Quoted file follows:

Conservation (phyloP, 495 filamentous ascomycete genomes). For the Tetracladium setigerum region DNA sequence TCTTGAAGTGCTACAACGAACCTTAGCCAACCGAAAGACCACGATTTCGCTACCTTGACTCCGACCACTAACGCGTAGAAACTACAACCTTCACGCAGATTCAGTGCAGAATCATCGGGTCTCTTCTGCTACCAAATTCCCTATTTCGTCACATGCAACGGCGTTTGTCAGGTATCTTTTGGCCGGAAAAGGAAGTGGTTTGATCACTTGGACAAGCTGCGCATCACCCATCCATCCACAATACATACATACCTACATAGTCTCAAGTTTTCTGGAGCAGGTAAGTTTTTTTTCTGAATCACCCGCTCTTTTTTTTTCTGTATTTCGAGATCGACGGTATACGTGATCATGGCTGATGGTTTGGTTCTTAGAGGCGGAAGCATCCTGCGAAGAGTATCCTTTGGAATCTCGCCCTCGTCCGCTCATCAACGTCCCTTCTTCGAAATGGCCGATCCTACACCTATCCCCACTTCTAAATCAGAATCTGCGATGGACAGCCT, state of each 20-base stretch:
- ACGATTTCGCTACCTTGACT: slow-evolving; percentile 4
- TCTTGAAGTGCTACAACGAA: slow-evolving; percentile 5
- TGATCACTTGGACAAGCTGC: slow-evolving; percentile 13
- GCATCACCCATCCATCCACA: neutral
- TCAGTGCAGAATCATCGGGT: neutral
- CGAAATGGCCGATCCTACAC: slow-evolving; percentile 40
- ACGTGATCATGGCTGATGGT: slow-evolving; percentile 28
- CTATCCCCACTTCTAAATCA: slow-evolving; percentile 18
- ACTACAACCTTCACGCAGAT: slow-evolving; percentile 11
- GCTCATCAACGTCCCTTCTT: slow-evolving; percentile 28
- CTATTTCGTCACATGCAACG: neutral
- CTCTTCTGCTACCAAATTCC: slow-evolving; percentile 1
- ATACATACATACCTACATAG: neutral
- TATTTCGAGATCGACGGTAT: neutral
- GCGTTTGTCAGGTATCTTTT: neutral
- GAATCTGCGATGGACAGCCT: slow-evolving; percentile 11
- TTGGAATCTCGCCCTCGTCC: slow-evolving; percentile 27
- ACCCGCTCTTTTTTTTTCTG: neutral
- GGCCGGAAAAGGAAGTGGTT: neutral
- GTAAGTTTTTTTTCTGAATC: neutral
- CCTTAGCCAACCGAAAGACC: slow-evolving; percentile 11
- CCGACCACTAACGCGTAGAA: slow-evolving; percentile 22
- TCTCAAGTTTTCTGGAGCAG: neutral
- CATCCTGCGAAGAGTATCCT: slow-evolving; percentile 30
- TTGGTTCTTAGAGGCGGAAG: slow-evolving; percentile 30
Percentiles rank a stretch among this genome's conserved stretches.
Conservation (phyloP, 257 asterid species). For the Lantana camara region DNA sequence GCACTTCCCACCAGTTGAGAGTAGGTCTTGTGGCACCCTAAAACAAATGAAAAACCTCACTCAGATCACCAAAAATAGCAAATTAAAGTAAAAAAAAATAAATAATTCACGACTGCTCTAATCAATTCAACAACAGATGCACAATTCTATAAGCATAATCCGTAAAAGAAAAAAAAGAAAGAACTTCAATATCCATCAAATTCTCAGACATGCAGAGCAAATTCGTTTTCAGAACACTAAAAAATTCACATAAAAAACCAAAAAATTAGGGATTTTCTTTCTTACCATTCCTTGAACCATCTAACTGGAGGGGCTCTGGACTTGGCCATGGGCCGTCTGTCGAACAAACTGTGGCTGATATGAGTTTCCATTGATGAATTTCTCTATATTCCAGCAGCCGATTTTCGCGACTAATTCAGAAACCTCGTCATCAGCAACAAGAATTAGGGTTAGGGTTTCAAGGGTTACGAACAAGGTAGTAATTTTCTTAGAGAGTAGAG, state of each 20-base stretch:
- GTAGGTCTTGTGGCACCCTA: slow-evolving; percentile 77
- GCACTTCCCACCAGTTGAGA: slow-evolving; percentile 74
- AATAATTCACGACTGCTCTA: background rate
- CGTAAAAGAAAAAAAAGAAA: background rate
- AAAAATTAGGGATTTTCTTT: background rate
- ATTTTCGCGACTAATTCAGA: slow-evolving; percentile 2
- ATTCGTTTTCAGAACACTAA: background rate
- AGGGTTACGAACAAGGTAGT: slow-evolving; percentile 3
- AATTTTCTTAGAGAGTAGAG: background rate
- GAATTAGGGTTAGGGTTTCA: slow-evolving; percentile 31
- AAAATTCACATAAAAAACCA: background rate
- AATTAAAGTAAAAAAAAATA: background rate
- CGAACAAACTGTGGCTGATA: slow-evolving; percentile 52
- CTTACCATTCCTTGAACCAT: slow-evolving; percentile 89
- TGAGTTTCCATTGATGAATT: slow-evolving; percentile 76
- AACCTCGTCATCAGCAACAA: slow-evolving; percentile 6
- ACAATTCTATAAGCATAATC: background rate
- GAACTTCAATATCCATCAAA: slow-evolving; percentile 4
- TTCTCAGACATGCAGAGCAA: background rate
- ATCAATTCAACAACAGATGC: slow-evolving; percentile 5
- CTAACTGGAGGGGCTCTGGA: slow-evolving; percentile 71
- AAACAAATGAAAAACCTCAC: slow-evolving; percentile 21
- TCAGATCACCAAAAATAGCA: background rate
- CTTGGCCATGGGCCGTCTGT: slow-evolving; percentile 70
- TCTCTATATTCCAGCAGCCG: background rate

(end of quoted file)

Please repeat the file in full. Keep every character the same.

Conservation (phyloP, 495 filamentous ascomycete genomes). For the Tetracladium setigerum region DNA sequence TCTTGAAGTGCTACAACGAACCTTAGCCAACCGAAAGACCACGATTTCGCTACCTTGACTCCGACCACTAACGCGTAGAAACTACAACCTTCACGCAGATTCAGTGCAGAATCATCGGGTCTCTTCTGCTACCAAATTCCCTATTTCGTCACATGCAACGGCGTTTGTCAGGTATCTTTTGGCCGGAAAAGGAAGTGGTTTGATCACTTGGACAAGCTGCGCATCACCCATCCATCCACAATACATACATACCTACATAGTCTCAAGTTTTCTGGAGCAGGTAAGTTTTTTTTCTGAATCACCCGCTCTTTTTTTTTCTGTATTTCGAGATCGACGGTATACGTGATCATGGCTGATGGTTTGGTTCTTAGAGGCGGAAGCATCCTGCGAAGAGTATCCTTTGGAATCTCGCCCTCGTCCGCTCATCAACGTCCCTTCTTCGAAATGGCCGATCCTACACCTATCCCCACTTCTAAATCAGAATCTGCGATGGACAGCCT, state of each 20-base stretch:
- ACGATTTCGCTACCTTGACT: slow-evolving; percentile 4
- TCTTGAAGTGCTACAACGAA: slow-evolving; percentile 5
- TGATCACTTGGACAAGCTGC: slow-evolving; percentile 13
- GCATCACCCATCCATCCACA: neutral
- TCAGTGCAGAATCATCGGGT: neutral
- CGAAATGGCCGATCCTACAC: slow-evolving; percentile 40
- ACGTGATCATGGCTGATGGT: slow-evolving; percentile 28
- CTATCCCCACTTCTAAATCA: slow-evolving; percentile 18
- ACTACAACCTTCACGCAGAT: slow-evolving; percentile 11
- GCTCATCAACGTCCCTTCTT: slow-evolving; percentile 28
- CTATTTCGTCACATGCAACG: neutral
- CTCTTCTGCTACCAAATTCC: slow-evolving; percentile 1
- ATACATACATACCTACATAG: neutral
- TATTTCGAGATCGACGGTAT: neutral
- GCGTTTGTCAGGTATCTTTT: neutral
- GAATCTGCGATGGACAGCCT: slow-evolving; percentile 11
- TTGGAATCTCGCCCTCGTCC: slow-evolving; percentile 27
- ACCCGCTCTTTTTTTTTCTG: neutral
- GGCCGGAAAAGGAAGTGGTT: neutral
- GTAAGTTTTTTTTCTGAATC: neutral
- CCTTAGCCAACCGAAAGACC: slow-evolving; percentile 11
- CCGACCACTAACGCGTAGAA: slow-evolving; percentile 22
- TCTCAAGTTTTCTGGAGCAG: neutral
- CATCCTGCGAAGAGTATCCT: slow-evolving; percentile 30
- TTGGTTCTTAGAGGCGGAAG: slow-evolving; percentile 30
Percentiles rank a stretch among this genome's conserved stretches.
Conservation (phyloP, 257 asterid species). For the Lantana camara region DNA sequence GCACTTCCCACCAGTTGAGAGTAGGTCTTGTGGCACCCTAAAACAAATGAAAAACCTCACTCAGATCACCAAAAATAGCAAATTAAAGTAAAAAAAAATAAATAATTCACGACTGCTCTAATCAATTCAACAACAGATGCACAATTCTATAAGCATAATCCGTAAAAGAAAAAAAAGAAAGAACTTCAATATCCATCAAATTCTCAGACATGCAGAGCAAATTCGTTTTCAGAACACTAAAAAATTCACATAAAAAACCAAAAAATTAGGGATTTTCTTTCTTACCATTCCTTGAACCATCTAACTGGAGGGGCTCTGGACTTGGCCATGGGCCGTCTGTCGAACAAACTGTGGCTGATATGAGTTTCCATTGATGAATTTCTCTATATTCCAGCAGCCGATTTTCGCGACTAATTCAGAAACCTCGTCATCAGCAACAAGAATTAGGGTTAGGGTTTCAAGGGTTACGAACAAGGTAGTAATTTTCTTAGAGAGTAGAG, state of each 20-base stretch:
- GTAGGTCTTGTGGCACCCTA: slow-evolving; percentile 77
- GCACTTCCCACCAGTTGAGA: slow-evolving; percentile 74
- AATAATTCACGACTGCTCTA: background rate
- CGTAAAAGAAAAAAAAGAAA: background rate
- AAAAATTAGGGATTTTCTTT: background rate
- ATTTTCGCGACTAATTCAGA: slow-evolving; percentile 2
- ATTCGTTTTCAGAACACTAA: background rate
- AGGGTTACGAACAAGGTAGT: slow-evolving; percentile 3
- AATTTTCTTAGAGAGTAGAG: background rate
- GAATTAGGGTTAGGGTTTCA: slow-evolving; percentile 31
- AAAATTCACATAAAAAACCA: background rate
- AATTAAAGTAAAAAAAAATA: background rate
- CGAACAAACTGTGGCTGATA: slow-evolving; percentile 52
- CTTACCATTCCTTGAACCAT: slow-evolving; percentile 89
- TGAGTTTCCATTGATGAATT: slow-evolving; percentile 76
- AACCTCGTCATCAGCAACAA: slow-evolving; percentile 6
- ACAATTCTATAAGCATAATC: background rate
- GAACTTCAATATCCATCAAA: slow-evolving; percentile 4
- TTCTCAGACATGCAGAGCAA: background rate
- ATCAATTCAACAACAGATGC: slow-evolving; percentile 5
- CTAACTGGAGGGGCTCTGGA: slow-evolving; percentile 71
- AAACAAATGAAAAACCTCAC: slow-evolving; percentile 21
- TCAGATCACCAAAAATAGCA: background rate
- CTTGGCCATGGGCCGTCTGT: slow-evolving; percentile 70
- TCTCTATATTCCAGCAGCCG: background rate